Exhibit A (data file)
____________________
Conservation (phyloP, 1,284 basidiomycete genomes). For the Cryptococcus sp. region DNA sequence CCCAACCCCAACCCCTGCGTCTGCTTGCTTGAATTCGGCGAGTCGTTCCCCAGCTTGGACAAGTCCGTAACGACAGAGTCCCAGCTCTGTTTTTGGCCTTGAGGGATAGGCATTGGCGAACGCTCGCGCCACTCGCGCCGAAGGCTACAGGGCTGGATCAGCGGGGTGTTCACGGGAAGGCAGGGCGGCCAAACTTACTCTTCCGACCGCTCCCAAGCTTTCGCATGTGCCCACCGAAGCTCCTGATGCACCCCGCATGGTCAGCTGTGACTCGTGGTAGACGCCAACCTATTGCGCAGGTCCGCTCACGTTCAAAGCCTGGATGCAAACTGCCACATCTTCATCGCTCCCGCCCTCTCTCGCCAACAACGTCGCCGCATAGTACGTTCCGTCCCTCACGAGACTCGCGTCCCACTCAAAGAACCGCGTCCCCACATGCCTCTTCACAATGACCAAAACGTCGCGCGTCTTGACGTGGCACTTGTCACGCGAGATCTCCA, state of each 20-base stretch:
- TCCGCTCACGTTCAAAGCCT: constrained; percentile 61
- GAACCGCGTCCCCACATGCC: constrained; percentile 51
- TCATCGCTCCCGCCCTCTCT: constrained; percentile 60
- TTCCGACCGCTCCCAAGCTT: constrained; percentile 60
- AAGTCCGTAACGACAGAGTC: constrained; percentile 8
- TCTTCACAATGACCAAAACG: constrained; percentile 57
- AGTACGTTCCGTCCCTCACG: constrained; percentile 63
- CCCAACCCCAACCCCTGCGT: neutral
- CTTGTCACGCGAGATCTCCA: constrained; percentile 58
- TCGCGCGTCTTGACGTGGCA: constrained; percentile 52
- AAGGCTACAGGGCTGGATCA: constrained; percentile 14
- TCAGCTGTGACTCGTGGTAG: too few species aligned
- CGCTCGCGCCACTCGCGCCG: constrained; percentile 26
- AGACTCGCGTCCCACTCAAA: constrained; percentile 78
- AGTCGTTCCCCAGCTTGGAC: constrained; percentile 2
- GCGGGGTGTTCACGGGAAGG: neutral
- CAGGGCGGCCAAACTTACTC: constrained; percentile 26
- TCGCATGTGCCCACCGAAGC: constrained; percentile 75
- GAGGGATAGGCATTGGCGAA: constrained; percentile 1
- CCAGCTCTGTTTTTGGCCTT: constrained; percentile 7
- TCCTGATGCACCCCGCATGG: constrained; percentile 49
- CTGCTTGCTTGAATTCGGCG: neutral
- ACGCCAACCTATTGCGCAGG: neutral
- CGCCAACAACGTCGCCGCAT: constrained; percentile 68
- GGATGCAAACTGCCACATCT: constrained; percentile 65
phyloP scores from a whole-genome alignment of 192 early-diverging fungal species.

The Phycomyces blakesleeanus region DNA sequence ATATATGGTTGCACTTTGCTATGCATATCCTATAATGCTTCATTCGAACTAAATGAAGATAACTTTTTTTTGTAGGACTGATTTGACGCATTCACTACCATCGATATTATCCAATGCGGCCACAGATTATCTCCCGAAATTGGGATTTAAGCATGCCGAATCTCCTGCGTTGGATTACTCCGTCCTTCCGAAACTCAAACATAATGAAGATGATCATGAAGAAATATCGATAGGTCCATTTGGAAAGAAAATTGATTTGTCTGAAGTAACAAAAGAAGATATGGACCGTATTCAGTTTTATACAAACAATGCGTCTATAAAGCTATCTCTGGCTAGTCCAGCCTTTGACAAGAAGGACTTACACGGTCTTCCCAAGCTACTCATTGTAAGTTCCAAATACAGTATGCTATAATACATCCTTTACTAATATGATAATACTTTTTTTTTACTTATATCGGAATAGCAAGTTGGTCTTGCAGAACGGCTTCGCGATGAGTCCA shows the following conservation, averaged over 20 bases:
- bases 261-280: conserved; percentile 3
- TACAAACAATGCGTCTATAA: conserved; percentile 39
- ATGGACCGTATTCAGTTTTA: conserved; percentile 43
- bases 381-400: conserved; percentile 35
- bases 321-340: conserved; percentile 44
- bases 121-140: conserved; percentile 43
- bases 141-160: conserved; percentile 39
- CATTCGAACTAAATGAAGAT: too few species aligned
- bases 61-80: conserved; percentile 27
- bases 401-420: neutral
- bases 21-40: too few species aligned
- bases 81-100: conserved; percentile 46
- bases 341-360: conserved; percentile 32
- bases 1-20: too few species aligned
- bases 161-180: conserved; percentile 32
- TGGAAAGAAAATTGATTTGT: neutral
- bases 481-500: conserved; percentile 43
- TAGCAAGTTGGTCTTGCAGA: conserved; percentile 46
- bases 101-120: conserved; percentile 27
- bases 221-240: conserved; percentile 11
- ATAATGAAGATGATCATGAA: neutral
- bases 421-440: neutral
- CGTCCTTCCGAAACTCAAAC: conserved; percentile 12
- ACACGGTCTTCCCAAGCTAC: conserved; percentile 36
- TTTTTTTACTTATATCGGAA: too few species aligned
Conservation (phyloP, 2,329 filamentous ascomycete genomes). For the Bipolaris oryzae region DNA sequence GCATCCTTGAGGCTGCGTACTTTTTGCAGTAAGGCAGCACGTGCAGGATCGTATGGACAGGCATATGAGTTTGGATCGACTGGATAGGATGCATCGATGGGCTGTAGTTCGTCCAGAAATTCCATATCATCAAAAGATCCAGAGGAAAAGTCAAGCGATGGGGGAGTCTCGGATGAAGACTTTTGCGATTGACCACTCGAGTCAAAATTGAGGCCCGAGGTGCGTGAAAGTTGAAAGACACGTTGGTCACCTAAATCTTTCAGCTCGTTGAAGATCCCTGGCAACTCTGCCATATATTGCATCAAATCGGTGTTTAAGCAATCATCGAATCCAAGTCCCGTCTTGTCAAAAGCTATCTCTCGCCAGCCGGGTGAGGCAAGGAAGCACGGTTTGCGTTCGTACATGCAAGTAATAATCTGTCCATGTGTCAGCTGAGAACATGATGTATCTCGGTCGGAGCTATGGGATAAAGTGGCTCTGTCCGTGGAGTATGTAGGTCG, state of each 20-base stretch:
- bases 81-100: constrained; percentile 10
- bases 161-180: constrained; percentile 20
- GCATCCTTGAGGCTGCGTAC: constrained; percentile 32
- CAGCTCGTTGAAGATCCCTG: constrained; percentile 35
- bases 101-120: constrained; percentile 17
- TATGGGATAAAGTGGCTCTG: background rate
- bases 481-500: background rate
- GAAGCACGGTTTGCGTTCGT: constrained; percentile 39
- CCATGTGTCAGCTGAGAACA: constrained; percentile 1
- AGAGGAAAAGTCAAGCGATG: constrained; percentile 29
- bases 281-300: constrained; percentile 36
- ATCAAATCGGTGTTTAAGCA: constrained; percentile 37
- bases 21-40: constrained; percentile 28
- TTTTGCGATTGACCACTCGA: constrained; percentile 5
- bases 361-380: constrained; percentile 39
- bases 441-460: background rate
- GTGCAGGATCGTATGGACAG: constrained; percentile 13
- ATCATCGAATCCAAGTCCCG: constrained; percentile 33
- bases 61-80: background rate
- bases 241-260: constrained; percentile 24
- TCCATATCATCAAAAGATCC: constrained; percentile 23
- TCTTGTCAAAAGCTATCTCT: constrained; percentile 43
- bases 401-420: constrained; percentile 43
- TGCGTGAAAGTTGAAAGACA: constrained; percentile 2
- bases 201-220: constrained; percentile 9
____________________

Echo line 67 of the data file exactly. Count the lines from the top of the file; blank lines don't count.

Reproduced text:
- bases 21-40: constrained; percentile 28